HVAC systems are far from a “one size fits all” type of technology. The size of a home, its layout, the area’s expected year-round weather, and the needs of its residents all come into play when a technician selects the right pieces for a home’s HVAC system. Should you need a new HVAC system, a technician will use several different tests, like an air flow hood, to get a whole-house picture of airflow throughout the house.
In homes with existing HVAC systems, a technician will want to assess the airflow throughout the home to see what might be improved. When it comes to tests like these, an air flow hood is integral to seeing how an HVAC system is working in a home and where adjustments might need to be made. Just as technicians work together during installations, maintenance, and repair, so too does their equipment. In this article we’ll be exploring one single piece of equipment, the air flow hood, and see not only what it does but how it fits the process of a whole home diagnostic.
What is an Air Flow Hood?
At first glance, an air flow hood is a large plastic square with controls attached to a taut, flexible fabric “tent” that sticks out several feet. When used, it is placed over a vent inside a home to measure the air flow that comes out into the room. It can attach to floor and ceiling vents depending on how the home was designed. When used correctly and in tandem with other diagnostic tools, the air flow hood shows technicians if the air flow in a home is “balanced,” meaning that no single room is receiving too little or too much air. The information provided by an air flow hood can help to prevent rooms in a home that “stay hot” or get “far too cold” for residents’ comfort.
Providing Hard Data
The information provided by an air flow hood may not seem intuitive at first. David Richardson of ACHRNews.com speaks of his first trials in the article, “Duct Dynasty: Lessons from an Air Flow Hood”. As a technician and installer himself, he took pride in what he considered to be very well balanced HVAC systems until the use of an air flow hood informed him otherwise. The intuition that had been leading him could not stand up to the hard data provided by the diagnostic and forced his team to take a new approach to how they installed HVAC systems.
When he integrated this tool into his system testing, Richardson realized, “Our designs weren’t doing what we assumed they were, and our customers weren’t getting what we’d promised and sold them.” Bringing in a new level of testing technology with the air flow hood taught Richardson and his team a valuable lesson and helped them to greatly improve their installation practices and, in turn, offer their customers even better air comfort.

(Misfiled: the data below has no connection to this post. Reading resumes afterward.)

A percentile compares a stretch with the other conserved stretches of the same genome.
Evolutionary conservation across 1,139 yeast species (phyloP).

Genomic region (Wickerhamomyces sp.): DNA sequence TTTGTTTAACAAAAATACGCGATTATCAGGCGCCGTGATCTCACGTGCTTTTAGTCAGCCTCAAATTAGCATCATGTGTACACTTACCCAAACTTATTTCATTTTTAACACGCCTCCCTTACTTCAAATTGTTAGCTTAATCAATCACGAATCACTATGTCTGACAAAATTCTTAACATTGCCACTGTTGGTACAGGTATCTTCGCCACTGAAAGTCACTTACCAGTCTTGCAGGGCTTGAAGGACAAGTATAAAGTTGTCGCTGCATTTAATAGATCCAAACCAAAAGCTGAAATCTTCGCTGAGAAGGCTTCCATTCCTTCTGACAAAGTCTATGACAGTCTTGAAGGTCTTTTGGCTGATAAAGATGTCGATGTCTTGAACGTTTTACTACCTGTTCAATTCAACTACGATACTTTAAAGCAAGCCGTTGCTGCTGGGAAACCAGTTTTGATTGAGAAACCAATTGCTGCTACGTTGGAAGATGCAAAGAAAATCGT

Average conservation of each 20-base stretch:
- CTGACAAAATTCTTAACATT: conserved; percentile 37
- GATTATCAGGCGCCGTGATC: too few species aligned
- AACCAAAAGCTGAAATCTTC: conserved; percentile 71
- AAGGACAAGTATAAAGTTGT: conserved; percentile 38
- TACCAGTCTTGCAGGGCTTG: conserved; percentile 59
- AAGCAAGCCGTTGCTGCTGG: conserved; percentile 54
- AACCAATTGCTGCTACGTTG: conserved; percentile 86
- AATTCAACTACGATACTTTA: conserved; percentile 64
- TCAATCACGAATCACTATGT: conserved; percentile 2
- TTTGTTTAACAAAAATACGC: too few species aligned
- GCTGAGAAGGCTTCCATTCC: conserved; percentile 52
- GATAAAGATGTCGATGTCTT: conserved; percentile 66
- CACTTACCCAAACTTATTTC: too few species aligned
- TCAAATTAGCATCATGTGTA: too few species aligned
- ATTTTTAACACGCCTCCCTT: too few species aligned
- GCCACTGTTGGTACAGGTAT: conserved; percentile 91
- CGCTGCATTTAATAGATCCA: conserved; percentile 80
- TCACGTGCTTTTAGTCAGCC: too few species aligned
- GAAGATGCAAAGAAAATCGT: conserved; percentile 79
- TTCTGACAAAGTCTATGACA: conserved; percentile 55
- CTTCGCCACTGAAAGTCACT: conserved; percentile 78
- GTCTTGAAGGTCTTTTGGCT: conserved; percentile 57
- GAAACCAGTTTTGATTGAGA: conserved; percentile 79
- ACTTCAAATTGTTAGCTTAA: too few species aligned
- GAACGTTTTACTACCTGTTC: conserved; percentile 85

Diagnostics in Demand
Gathering accurate information about the air in a home cannot be done with a single tool. Although an air flow hood can offer a lot of useful information, it cannot be relied on as a single point from which an HVAC service team can work. In the article, “How to Use an Air Balance Hood” they recommend that a hood is used in tandem with the following measurement devices:
- Manometer – This measures the pressure of air flow in the HVAC system.
- Anemometer – An anemometer measures the speed of the air as it moves.
- Thermometer – A familiar tool, thermometers measure temperature.
- Psychrometer – These are used to measure the humidity levels in air.
All of these tools, together with the use of an air flow hood, paint an accurate picture for HVAC technicians so they can tell where a home’s HVAC system needs improvement or adjustment. These tools can be used during repair, installation, or during maintenance when homeowners notice changes in their home’s air comfort levels. Just like working together with other people to gather information, find problems, and bring the combined skills and knowledge of everyone involved together to create a solution, so too must these tools be used in concert to understand how a home’s airflow is functioning and how it might be made better.
Call the Experts
If you feel like your home’s air comfort could be improved, or if you suffer with problems like rooms that are too hot/cold, poor humidity control, or loud vents, please get in contact with your local, licensed HVAC service provider. Their technicians will be able to use tools like an air flow hood to spot any issues with your existing HVAC system and make suggestions for improvements. Although it can be hard to admit misconceptions and move towards change, the tools of the HVAC trade all serve to bring your life into balance.